How Regional Data Systems Are Helping Improve City Services

12.7.12 | It’s technology to the rescue in New Orleans, where city officials are relying on networked databases and new web applications to improve city services and help the city recover from hurricane Katrina.

Earlier this year, I wrote about the city’s progress in reducing the percentage of blighted properties, vacant or abandoned buildings, that often end up attracting crime and leading to further neighborhood disrepair. The Greater New Orleans Data Center released a report in August showing that the percentage of blighted properties in the city dropped from 34% in 2008 to 21% in March of this year and that Flint and Detroit have outpaced post-Katrina New Orleans as the most blighted cities in America.  But this was based on data from the U.S. Postal Service, which was not comprehensive and the GNOCDC at the time called for the city to develop a more complete property tracking system.

Blogging at The Wall Street Journal this week, Joel Schectman reports that the city has made significant progress on this front with new tools to help city agencies better coordinate recovery efforts and share information. Schectman reports that this fall the city began using land asset management software that helps track information on permits, work orders and enforcement actions, as well as to centralize information on blighted properties. He writes:

Prior to this summer, information on blighted properties was stored separately by various individual agencies — like code enforcement offices, redevelopment offices, and legal departments – often using paper records. That lack of central information made forcing owners to fix their properties–or to demolish them–far harder. This lack of centralization also led to a lack of coordination between departments for other services, such as street repairs, or any ability to manage such projects.

“If someone asked us how long it would take on average to fill a pothole — we’d just randomly throw out 365 days — just a random number with a lot of cushioning,” Allen Square, New Orleans’ CIO told Schectman. “We had no visibility to know how long it actually took.”

Using the new database the city can now centralize all of the data gathered from resident 311 calls, code enforcement bureaus, tax enforcement departments and public hearings and give more realistic estimates of where they are and where they need to be. City inspections and hearings are able to happen much more quickly. Inspections of blighted properties are up significantly in the city and last month the city scheduled almost three times the number of hearings on blighted property than took place in September.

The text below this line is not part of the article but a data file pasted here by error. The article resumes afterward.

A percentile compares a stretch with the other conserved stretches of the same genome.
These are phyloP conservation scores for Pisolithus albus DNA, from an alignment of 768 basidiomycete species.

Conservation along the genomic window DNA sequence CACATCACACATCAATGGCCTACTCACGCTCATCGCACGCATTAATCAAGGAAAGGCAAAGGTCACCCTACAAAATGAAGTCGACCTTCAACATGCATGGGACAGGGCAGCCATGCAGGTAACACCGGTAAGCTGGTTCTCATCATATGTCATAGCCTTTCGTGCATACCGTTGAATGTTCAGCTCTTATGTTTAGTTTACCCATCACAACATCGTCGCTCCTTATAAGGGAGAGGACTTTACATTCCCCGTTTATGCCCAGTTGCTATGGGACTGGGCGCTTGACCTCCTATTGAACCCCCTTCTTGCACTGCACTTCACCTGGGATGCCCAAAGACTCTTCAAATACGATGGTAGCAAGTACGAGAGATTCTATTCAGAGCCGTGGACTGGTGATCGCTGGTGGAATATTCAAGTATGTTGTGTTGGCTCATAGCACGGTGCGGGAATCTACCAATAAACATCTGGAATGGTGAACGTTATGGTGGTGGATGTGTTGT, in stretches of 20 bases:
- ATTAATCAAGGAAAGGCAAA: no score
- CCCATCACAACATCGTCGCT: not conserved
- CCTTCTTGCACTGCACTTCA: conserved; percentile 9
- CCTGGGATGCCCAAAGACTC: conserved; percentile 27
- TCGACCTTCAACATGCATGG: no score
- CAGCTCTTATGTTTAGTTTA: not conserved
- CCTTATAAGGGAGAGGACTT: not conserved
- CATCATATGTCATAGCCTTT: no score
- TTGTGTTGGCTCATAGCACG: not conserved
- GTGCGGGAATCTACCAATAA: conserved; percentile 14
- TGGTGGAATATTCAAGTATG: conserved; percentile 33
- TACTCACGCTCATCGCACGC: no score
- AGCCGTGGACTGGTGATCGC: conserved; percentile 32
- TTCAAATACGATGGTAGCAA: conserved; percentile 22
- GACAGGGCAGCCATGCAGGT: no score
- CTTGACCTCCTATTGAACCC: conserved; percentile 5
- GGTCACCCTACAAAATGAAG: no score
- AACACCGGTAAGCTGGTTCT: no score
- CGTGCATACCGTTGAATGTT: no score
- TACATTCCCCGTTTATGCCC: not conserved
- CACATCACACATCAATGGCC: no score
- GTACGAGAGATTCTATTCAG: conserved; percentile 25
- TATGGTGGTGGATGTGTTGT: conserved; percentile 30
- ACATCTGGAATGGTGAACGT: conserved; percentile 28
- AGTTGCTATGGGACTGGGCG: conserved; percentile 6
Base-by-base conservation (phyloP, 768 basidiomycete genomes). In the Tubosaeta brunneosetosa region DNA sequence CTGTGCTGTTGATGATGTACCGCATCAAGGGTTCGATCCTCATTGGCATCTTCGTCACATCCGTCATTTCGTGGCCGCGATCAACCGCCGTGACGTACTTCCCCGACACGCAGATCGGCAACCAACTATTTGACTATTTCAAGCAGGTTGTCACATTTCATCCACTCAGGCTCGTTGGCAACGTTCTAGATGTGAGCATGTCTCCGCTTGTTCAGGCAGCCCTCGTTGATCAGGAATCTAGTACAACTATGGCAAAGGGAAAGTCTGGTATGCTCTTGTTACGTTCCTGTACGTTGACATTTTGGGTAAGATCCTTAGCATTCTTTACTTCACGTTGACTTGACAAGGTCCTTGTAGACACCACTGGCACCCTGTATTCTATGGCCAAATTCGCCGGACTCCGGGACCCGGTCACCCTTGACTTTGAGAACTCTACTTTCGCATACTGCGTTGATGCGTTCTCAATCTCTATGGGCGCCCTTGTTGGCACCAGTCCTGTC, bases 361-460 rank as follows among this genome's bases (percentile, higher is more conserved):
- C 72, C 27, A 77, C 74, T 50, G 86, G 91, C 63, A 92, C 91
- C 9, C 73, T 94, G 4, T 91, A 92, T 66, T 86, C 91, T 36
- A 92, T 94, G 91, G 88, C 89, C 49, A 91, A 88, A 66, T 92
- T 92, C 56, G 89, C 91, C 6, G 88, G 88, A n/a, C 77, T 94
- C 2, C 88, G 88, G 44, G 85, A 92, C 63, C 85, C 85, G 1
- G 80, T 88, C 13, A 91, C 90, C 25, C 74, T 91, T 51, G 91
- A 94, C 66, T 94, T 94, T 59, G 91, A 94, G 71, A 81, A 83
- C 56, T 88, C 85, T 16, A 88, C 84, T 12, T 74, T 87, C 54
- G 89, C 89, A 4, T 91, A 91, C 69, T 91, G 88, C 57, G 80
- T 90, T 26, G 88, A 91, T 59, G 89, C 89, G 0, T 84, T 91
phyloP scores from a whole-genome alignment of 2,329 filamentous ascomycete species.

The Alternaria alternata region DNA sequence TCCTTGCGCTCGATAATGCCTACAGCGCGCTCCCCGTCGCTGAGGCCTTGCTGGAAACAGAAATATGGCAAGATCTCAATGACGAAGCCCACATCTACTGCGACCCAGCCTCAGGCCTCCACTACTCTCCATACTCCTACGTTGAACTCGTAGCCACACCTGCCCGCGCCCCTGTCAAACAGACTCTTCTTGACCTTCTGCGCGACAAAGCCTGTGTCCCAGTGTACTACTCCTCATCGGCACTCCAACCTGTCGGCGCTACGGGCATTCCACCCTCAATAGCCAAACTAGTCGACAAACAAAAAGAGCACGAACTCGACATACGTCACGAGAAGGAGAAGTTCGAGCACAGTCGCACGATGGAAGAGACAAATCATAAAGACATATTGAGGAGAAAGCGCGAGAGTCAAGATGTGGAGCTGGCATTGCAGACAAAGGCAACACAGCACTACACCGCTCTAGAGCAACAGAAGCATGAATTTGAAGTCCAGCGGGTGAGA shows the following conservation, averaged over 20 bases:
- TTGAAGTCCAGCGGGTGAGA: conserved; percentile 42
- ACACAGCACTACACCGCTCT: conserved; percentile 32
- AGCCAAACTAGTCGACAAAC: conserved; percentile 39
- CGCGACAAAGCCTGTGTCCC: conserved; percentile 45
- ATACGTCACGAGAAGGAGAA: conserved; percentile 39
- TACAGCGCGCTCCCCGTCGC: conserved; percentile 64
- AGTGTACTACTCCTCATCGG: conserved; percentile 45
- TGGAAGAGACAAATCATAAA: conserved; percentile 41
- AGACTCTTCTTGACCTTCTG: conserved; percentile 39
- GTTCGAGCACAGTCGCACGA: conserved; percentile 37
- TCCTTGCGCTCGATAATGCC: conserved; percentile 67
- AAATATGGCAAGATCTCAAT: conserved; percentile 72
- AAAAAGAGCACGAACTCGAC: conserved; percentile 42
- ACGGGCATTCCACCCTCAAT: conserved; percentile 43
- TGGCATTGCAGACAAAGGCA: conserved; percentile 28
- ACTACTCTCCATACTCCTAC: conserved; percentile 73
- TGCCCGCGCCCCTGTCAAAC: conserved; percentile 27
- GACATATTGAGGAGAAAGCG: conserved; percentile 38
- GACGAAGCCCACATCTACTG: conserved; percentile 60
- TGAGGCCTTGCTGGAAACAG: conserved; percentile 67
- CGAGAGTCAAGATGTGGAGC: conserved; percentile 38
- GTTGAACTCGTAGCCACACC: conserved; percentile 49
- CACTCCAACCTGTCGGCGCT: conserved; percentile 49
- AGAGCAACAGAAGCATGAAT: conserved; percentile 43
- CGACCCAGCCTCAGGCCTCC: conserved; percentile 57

The city is also developing a new online platform called BlightStatus that allows citizens to see data about dilapidated properties overlaid on a city map. That tool, built with the help of the non-profit Code For America, uses the land asset management database to see whether blighted properties have yet been inspected by the city, already seized, or scheduled for demolition. (For more on work Code for America is doing in other cities see What We Do Together: Technology for Better Cities).

According to Schectman, the software can also help planers spot trends and development patterns in the city by helping them analyze permit data.

BRR’s own Todd Swanstrom has written about the importance of this kind of cross-government and cross-sector collaboration in responding to bureaucratic slowdowns in the foreclosure crisis.

Swanstrom and fellow network member James Brooks from the National Leagues of Cities outline lessons from local and regional practice in “Resilience in the Face of Foreclosure,” (pdf). Their recommendations include the development of a regional data system.  Swanstrom and Brooks say that foreclosures, like blighted properties, are a moving target and metros need up-to-date data systems to track the problem in real time. New Orleans is well on its way. Read more about Swanstrom’s research here.

Photo/ JustUptown

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